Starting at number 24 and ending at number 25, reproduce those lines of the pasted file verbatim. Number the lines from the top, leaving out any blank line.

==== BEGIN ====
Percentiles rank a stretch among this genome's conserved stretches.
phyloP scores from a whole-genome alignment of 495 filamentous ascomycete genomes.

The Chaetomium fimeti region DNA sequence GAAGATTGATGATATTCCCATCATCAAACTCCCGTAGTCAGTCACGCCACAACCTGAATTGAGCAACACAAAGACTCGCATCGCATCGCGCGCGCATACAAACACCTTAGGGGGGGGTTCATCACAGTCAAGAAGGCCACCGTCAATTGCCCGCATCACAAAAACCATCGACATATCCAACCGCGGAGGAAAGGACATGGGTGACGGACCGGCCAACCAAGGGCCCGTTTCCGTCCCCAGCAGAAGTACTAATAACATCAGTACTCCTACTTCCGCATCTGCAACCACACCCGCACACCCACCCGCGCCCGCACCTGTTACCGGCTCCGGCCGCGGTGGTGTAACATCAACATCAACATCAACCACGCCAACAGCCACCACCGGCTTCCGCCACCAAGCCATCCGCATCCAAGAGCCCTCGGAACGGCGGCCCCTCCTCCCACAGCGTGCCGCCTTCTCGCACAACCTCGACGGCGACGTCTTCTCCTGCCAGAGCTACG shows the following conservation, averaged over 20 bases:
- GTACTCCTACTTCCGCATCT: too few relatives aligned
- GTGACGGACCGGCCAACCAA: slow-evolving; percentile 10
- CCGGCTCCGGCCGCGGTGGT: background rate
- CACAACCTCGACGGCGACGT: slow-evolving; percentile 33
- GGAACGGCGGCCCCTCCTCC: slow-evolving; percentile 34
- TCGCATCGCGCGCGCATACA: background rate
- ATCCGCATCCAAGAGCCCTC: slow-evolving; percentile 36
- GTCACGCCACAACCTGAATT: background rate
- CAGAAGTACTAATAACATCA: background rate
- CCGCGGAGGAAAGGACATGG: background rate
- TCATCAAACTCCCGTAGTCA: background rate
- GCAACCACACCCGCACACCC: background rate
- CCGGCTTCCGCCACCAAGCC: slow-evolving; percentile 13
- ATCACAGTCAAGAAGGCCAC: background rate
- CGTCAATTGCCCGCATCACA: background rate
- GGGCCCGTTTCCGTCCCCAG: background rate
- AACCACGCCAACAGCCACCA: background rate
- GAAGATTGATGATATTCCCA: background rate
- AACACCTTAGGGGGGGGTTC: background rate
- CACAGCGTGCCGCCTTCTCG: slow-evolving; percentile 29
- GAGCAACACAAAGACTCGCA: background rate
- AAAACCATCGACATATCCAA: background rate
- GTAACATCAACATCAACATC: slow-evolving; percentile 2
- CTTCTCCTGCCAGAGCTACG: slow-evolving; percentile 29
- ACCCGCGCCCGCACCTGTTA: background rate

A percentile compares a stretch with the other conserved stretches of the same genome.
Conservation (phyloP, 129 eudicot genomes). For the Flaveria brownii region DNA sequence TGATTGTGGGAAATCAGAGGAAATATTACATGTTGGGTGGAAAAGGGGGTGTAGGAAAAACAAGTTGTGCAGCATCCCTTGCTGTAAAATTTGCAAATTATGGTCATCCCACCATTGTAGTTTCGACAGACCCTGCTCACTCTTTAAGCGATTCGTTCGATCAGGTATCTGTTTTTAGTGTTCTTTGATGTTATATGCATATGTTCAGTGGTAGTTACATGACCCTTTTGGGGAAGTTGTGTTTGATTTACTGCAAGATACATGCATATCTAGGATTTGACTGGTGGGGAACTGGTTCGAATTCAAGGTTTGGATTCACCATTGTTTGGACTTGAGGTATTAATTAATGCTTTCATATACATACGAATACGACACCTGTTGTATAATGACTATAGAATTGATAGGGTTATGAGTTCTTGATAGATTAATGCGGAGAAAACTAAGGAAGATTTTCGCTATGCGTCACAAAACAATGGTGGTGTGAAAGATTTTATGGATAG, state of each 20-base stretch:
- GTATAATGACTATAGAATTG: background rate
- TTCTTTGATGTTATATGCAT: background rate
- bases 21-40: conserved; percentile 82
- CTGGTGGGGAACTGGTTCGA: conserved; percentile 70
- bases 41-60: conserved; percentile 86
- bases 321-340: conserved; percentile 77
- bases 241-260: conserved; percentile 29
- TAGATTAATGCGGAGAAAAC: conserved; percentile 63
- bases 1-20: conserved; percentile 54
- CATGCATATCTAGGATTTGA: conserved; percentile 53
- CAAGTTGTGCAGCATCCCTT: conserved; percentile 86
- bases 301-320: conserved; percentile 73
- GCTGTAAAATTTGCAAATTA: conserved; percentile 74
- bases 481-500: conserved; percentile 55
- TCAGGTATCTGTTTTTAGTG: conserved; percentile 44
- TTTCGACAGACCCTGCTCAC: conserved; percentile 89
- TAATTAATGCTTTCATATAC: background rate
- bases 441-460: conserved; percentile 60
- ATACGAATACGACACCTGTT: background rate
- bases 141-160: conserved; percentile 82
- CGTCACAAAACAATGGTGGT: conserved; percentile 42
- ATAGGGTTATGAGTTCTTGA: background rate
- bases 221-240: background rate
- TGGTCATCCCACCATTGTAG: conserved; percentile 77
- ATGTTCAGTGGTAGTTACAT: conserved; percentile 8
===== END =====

- GAGCAACACAAAGACTCGCA: background rate
- AAAACCATCGACATATCCAA: background rate